Thursday, November 13, 2003

Price controls for tuition? 

The Cato Institute picks up the Jacuzzi U. story which was in the NY Times last month (see, for example, the coverage at Invisible Adjunct.) So of course the Congress -- whose increases in financial aid are part of the problem -- are now trying to impose price controls.
The "Affordability in Higher Education Act," sponsored by Rep. Howard P. "Buck" McKeon (R-Calif.), would impose price controls, threatening revocation of federal funds for schools that raise tuition and fees too fast. This would actually produce the opposite of taxpayer relief: State politicians, lest their colleges lose federal money, would transfer a greater burden to taxpayers, keeping their schools' "sticker prices" low. Tuition-reliant private schools, in contrast, would have to seek aid increases, and might abandon projects that would have allowed them to compete with their heavily subsidized public cousins.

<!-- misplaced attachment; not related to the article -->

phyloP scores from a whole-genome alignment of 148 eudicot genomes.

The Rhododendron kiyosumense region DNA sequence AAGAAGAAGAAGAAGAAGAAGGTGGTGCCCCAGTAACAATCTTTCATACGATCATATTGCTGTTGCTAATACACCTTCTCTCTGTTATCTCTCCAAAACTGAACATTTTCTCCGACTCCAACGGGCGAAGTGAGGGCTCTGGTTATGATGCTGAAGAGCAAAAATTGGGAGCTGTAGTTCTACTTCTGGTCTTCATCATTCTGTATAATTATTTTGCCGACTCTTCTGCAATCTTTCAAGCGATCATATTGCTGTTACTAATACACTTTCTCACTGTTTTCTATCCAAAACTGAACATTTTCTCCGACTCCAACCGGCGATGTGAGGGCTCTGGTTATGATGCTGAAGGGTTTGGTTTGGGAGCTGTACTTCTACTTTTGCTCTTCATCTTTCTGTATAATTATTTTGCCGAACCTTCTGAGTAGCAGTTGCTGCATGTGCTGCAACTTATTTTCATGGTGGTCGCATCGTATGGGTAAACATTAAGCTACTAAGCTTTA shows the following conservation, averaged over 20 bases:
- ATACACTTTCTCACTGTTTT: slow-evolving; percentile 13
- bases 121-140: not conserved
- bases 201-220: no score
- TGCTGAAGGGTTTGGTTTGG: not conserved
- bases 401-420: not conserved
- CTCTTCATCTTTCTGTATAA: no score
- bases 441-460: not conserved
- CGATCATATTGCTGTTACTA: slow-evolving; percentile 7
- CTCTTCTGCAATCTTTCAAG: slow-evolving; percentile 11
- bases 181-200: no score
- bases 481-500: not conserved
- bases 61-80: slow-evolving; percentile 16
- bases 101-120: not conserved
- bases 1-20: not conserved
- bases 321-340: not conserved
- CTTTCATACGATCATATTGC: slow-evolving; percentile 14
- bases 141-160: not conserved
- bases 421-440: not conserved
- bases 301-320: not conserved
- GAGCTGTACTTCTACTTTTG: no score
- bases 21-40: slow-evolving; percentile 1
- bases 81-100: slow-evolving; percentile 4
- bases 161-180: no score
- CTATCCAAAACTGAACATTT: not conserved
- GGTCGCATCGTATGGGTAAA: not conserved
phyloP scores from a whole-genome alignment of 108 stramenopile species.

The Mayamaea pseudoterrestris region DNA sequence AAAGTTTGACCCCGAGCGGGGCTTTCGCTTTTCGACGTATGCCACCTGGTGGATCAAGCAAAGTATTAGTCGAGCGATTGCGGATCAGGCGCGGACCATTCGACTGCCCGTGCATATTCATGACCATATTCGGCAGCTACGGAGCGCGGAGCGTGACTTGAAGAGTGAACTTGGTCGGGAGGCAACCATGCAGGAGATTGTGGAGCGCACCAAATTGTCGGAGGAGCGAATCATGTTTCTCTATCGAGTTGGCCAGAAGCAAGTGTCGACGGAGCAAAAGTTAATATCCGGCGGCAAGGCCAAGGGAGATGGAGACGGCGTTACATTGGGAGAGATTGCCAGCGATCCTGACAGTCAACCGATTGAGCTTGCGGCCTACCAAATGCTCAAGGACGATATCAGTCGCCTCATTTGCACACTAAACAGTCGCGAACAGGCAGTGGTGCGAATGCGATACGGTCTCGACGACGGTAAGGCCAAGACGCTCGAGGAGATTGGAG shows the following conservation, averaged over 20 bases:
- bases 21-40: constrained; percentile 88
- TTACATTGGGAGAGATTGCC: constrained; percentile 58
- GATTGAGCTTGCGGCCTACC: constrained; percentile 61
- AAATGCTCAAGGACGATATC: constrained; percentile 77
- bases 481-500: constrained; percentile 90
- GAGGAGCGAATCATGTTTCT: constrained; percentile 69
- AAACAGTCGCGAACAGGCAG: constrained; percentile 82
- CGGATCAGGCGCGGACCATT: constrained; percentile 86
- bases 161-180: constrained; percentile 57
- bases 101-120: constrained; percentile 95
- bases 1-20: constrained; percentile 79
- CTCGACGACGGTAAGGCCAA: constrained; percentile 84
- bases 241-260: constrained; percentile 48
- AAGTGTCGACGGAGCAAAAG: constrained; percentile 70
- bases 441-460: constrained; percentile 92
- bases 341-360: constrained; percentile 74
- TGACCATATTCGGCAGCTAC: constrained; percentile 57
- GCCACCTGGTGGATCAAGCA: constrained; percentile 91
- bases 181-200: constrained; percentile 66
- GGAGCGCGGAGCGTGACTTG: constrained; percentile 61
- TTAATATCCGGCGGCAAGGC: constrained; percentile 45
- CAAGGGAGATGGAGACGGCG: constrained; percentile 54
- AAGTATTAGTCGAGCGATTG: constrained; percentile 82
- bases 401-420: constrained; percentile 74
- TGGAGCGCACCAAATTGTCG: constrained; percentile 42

As bad as McKeon's bill is, the alternatives are worse. The "College Opportunity for All Act," sponsored by Rep. George Miller (D-Calif.), would raise federal Pell grant maximums from $4,050 per-student this year to $11,600 in 2011, and make it easier for students to borrow money. A similar measure from Sen. Edward M. Kennedy (D-Mass.) would make borrowing for college cheaper. Even less of the cost of college would be borne by its consumers -- inflation would continue to grow.

Higher education devours every dollar it can sink its teeth into, but its victims aren't students. They actually feed the beast, demanding more and more goodies for it.